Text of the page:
Shen Zhou's Legacy — Wen Zhengming's "Old Trees By a Wintery Brook"
Dr. Robert Eno of Indiana University wrote: “Shen Zhou was only one of tens of thousands of literati painters, but the wide variety of works he produced in his long life and his universally acknowledged sensitivity and gentleness of spirit gave his work added influence. So also did the fact that he numbered among his pupils outstanding artists who established a regional "school" of painting to carry forward and develop in different ways the inspiration of Shen Zhou — both his absorption of prior tradition and his many innovations and original ideas. One of Shen Zhou's most prolific and celebrated pupils, Wen Zhengming (1470-1553), painted a work that exemplifies in a striking way principles of literati painting. [Source: Robert Eno, Indiana University /+/]
“Wen's painting, "Old Trees By a Wintery Brook," appears at first to be a depiction of nature — but it is clearly not. Tree branches end abruptly, with no apparent reason (reminding us of Su Shi's Song era painting); the brook flows uphill; the landscape to the left trails into what seems to be mist, but on the right, there is nothing behind the rocks but empty paper. /+/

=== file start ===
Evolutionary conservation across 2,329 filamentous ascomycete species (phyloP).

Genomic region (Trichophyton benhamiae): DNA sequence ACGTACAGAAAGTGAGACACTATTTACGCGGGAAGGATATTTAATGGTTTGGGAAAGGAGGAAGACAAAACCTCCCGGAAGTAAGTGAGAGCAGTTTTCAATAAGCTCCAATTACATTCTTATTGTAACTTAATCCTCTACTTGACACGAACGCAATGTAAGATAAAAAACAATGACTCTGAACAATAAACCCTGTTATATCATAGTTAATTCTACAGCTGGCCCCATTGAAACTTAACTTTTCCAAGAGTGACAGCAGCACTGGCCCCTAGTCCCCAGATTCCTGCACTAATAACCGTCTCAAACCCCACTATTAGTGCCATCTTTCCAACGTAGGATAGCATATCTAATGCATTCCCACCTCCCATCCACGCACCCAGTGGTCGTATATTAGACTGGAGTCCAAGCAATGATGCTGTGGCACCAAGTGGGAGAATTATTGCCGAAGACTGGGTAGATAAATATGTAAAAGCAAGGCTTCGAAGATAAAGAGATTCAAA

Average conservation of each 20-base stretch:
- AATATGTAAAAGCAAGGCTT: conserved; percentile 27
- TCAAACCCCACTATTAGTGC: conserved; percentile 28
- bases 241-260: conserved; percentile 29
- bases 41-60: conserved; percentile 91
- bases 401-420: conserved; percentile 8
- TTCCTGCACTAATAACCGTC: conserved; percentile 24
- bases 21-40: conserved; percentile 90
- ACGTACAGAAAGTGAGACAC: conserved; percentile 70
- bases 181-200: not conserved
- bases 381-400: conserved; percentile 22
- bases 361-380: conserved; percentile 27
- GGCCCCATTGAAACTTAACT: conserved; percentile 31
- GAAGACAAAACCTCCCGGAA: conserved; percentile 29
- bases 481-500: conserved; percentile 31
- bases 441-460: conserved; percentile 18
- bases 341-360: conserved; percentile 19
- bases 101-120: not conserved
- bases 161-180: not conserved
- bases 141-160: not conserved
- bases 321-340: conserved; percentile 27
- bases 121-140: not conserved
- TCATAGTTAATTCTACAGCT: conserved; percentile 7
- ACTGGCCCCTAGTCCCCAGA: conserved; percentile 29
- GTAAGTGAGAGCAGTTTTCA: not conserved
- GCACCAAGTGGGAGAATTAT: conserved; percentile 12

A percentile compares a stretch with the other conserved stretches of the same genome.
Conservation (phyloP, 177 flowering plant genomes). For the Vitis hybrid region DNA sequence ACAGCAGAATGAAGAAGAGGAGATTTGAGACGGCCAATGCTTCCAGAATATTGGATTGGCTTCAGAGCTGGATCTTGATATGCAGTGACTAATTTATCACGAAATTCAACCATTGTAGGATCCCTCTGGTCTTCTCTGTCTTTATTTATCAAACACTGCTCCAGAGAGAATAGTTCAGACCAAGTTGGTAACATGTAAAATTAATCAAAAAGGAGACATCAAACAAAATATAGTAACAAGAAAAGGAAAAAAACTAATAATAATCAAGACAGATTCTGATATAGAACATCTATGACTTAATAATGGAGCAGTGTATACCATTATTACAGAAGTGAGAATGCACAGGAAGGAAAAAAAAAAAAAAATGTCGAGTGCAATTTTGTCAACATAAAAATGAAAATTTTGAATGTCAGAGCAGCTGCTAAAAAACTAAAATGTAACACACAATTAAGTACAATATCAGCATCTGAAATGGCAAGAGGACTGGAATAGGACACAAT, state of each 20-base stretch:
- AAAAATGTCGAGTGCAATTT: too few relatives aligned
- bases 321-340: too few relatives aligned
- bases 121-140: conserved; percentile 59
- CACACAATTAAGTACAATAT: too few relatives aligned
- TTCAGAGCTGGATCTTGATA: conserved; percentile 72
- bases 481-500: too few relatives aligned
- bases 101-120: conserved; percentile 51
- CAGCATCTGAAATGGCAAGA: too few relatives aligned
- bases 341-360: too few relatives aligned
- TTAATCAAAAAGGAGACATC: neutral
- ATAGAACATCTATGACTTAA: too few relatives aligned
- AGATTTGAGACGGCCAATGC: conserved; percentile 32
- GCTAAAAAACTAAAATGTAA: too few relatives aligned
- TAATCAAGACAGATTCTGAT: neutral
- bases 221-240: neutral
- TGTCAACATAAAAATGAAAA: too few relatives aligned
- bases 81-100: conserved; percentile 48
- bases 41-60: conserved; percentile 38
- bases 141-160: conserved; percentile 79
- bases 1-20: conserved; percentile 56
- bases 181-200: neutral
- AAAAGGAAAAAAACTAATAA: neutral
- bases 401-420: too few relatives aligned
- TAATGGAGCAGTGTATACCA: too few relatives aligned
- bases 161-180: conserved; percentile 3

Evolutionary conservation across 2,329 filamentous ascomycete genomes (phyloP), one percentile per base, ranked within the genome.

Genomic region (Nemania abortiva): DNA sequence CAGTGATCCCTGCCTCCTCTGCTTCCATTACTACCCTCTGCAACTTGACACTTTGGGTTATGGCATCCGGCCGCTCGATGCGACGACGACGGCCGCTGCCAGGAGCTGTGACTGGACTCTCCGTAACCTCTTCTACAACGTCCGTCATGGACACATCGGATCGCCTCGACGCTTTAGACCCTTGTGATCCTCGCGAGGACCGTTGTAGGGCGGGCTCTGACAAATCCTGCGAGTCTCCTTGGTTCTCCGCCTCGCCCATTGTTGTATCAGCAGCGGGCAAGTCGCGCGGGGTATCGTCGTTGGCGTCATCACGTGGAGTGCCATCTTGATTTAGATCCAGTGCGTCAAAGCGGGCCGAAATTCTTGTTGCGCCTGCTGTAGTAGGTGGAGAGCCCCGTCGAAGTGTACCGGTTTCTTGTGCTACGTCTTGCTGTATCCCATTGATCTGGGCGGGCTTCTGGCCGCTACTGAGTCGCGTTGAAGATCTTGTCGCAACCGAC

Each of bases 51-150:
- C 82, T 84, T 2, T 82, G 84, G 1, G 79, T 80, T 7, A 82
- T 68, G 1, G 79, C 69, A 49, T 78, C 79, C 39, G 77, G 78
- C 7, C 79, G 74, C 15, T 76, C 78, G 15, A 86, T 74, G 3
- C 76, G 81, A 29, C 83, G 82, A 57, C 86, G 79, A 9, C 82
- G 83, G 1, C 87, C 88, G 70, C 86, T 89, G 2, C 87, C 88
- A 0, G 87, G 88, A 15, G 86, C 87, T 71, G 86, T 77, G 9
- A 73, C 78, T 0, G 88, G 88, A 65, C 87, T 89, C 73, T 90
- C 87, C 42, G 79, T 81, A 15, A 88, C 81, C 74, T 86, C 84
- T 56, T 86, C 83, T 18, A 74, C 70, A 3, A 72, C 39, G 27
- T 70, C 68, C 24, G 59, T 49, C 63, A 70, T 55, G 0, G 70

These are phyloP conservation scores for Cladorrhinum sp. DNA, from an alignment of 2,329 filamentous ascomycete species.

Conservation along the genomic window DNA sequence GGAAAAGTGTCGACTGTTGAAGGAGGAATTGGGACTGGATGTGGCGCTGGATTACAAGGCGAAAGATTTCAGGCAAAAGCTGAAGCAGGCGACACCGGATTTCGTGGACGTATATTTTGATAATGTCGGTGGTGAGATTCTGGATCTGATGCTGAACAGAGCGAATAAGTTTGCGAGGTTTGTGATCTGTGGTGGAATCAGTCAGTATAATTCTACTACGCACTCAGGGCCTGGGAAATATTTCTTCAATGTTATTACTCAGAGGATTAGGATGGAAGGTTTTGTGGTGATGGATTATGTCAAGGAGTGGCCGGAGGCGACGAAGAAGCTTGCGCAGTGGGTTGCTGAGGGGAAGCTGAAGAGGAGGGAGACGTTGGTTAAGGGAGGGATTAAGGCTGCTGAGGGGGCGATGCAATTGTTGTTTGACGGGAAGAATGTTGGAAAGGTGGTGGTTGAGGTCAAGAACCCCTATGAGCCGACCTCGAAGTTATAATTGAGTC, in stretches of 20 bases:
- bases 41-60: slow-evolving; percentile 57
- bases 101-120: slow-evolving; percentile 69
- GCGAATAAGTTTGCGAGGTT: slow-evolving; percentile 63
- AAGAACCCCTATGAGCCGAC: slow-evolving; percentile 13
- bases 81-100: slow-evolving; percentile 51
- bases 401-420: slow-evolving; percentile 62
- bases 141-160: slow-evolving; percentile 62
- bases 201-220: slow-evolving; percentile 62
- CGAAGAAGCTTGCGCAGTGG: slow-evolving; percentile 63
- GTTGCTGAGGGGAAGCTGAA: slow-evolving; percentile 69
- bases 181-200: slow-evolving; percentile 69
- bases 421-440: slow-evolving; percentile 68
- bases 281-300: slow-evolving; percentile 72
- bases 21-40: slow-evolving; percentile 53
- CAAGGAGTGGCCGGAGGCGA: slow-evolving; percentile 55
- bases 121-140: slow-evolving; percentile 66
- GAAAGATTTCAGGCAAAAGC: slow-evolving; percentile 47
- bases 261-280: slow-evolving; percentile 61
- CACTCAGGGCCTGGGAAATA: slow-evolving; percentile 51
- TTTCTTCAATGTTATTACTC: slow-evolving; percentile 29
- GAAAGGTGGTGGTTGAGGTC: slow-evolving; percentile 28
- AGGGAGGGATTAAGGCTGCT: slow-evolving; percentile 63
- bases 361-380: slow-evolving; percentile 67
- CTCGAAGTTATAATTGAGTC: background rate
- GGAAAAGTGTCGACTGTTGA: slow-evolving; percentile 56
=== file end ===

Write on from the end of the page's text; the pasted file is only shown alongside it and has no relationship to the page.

“Wen Zhengming's work is not a depiction of nature — it is an idea about nature and about ink and paper. The painting makes no effort to fool us into thinking we are looking into a world beyond the paper — it makes a strong statement that it is nothing but ink and paper, and the artist's hand and mind. By renouncing any attempt whatever at focusing on the objects of the painting, and instead foregrounding the medium and the technique, Wen Zhengming has produced a work that is remarkably "modern," even as in its brushwork and the motifs of nature it selects it seems to fit easily into established literati tradition. /+/
“Wen's work expresses perfectly the central theme of thousands of literati paintings — painting was a medium that, in Confucian manner, borrowed tradition in order to perfect self-expression and communication. And the vehicle for self-expression, in Daoist manner, was most often images of nature and the theme of the solitary man, or group of friends, alone in the vastness of the natural Way. /+/
Tang Yin: One of the Four Great Master of Ming Dynasty